Ran across another really good example of the way in which the arrival of the Comics Code impacted on the contents of the stories that could see print. The contents of TRUE BRIDES’ EXPERIENCES #15 was reprinted in its entirety from FIRST ROMANCE MAGAZINE #18 in 1952 pre-Code. Both were published by Harvey, only three years apart. But what a difference those couple of years will make! We’ll be looking at one story in particular–the author is unknown, but the artist was Jack Sparling.
The story was called either “Call Me Cruel” or “Call Me Wicked” depending on where you happened to read it, and the Code’s efforts to sanitize it were about as obvious and ham-fisted as could be. They hadn’t built up much experience in such matters yet. So beginning here on the opening splash page, we can see that the introductory caption has been entirely obliterated, covered over with black ink that now surrounds the new title. I’m not quite sure how “Cruel” was any better or different than “Wicked”–I suppose the latter more directly refers to a woman being loose or easy. But the Code knows better! You can see that not only has the central figure in the splash image been re-inked to eliminate any emphasis on her bosom (and even to remove the highlight that delineates her leg beneath her skirt) but the censors don’t stop there. They also remove a handful of texture lines from the accusing hands and fingers, to make them, I suppose, less scary. In the second panel, a reference to “my usual movie date” has been changed to simply “a date” without even really concealing the fact that something has been cut out. But we’ve only just begun to see this sort of thing.
This second page is the one that made me do a write-up on this story. How ballsy, to just cut the third panel completely, replacing it with a single caption and a black square, rather than a relatively chaste kiss. All of the copy in Panel 2 has been changed, eliminating any hint of passion–and swaths of copy in the following panel has been erased, leaving an enormous but largely empty balloon. Panel 5 goes one better–it removes an entire balloon but somebody forgot to correct the coloring, so we wind up with an empty balloon space that clearly shows that something is missing here. Apart from that, a few other words have been changed, and the woman’s skirt has been completely inked in for Panel 5.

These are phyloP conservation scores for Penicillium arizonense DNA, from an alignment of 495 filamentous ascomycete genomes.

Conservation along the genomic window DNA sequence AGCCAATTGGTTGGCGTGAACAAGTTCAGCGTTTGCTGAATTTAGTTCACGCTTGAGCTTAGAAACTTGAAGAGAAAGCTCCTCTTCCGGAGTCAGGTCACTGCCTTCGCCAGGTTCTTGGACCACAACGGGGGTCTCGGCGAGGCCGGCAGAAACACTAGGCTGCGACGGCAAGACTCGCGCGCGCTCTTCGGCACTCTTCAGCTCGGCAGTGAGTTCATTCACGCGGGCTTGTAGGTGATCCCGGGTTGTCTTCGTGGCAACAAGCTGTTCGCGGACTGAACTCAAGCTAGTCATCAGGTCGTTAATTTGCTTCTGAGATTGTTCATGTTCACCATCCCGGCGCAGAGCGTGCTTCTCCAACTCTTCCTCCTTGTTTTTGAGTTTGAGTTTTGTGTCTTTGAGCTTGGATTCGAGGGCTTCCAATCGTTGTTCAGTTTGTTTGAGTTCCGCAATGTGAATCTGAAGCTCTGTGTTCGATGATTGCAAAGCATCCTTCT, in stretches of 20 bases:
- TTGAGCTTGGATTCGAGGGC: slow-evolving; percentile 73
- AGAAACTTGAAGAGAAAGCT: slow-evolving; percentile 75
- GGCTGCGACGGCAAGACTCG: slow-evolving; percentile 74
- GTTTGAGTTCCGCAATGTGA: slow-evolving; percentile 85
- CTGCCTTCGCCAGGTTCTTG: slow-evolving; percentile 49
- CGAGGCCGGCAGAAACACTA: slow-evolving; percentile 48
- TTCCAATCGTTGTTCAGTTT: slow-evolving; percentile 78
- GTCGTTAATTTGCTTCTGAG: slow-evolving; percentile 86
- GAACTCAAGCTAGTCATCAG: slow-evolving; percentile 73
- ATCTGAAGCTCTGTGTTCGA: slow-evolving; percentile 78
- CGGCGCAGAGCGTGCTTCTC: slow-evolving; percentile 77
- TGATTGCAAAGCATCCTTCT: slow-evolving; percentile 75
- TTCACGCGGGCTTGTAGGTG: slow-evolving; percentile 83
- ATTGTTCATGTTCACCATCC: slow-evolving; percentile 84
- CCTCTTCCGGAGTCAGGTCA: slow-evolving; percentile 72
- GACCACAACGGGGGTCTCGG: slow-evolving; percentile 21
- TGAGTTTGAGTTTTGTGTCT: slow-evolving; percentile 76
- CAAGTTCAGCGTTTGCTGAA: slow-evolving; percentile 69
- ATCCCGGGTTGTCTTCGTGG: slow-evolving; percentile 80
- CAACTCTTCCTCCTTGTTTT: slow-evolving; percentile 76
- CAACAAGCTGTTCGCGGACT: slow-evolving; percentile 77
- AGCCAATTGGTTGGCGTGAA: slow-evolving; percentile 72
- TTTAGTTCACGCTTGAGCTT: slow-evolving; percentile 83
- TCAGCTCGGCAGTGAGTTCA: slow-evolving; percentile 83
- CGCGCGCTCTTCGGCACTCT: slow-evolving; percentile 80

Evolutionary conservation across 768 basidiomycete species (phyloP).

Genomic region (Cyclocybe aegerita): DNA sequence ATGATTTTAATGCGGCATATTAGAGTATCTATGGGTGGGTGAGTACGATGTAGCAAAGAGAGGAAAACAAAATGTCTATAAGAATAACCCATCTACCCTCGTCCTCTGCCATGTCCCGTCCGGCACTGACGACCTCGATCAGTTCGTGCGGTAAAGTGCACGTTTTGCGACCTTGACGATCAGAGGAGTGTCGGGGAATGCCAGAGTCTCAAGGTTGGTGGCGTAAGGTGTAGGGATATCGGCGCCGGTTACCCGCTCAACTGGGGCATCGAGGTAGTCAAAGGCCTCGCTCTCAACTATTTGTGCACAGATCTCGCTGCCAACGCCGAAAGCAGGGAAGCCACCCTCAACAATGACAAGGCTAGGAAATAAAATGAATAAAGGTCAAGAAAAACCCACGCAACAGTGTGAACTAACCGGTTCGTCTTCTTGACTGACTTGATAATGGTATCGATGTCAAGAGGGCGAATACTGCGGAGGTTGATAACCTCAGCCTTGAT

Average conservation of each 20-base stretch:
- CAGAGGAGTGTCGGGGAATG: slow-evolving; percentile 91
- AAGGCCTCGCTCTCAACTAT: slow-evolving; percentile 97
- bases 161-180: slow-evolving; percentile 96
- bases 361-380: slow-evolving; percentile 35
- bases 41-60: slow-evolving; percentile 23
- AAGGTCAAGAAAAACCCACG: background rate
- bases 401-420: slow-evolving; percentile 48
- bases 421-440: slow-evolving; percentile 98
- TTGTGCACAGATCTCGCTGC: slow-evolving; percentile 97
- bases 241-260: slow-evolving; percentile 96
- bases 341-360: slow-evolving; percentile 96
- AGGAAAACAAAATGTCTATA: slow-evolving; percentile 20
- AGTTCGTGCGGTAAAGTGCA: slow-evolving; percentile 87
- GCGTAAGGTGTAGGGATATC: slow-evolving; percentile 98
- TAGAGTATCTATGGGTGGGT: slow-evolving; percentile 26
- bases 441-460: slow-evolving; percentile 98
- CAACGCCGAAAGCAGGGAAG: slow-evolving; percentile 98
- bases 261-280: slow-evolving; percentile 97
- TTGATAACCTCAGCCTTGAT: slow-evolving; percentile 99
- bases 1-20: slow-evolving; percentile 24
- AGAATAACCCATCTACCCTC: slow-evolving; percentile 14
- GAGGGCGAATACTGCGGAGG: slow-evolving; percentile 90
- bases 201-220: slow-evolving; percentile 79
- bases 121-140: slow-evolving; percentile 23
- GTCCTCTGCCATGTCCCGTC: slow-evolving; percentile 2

Here’s a whole lot more addition-by-subtraction, as any indication that Roxy is acting deliberately and that she’s after a rich sugar daddy who can take her places and buy her things is eliminated from the text–again, leaving huge gaps (including another empty thought balloon in an otherwise-silent panel, and an empty caption box as well. Even the kiss in Panel 6 has been altered to make it simply a peck on the cheek.
Another awkward change here in Panel 1, but at least they didn’t forget about the coloring this time. A whole balloon is totally blacked out in ham-fisted fashion, and the caption above it is likewise scrubbed (though not blacked in.) There are more edits throughout the page, including Roxy being money-hungry. Even the tiny graphics of the cat and the gifts have been taken out, though they missed the cat in the coloring. And the Panel 2 kiss has been transformed into almost a non-kiss in the revision.
PAGE 5, and still more changes. Pete still loses all of the money he has at the track, but now the idea that he’s been stealing from the company to finance his and Roxy’s hijinx has been excised–which makes the exchange in Panel 4 especially funny in the revised version. (“If you weren’t the son of an old friend–okay–you can have a loan.” That’s some mind control at work.) Panel 5 loses a pair of balloons, and here, the alteration is at least a little bit more subtle. And again, any intimation that Roxy is anything other than pure has been taken out. I especially like them losing “much later” from the Panel 7 caption.
Roxy Moore may be a golddigger, but never let it be said under the auspices of the Comics Code that she’s a HEARTLESS golddigger! Panel 4 is wonderful in how they just bulldozer two balloons and an entire background by pouring ink atop it. Even poor Pete is given a shave in Panel 5, and his words sanitized for your protection. The top of Roxy’s gown has been reworked to make it a bit less revealing. And the guts of the story have been taken out, for all that it tries to reach the same conclusion. But having attempted to excise all of Roxy’s misdeeds (with the exception of her giving Pete the bracelet on this page) it doesn’t come off at all. The original version of the story was boiler plate, but it at least hung together and made sense. The revision is a swiss cheese disaster. There are three other stories in these issues that suffer the same fate–so possibly I’ll take a look at another one in the days ahead.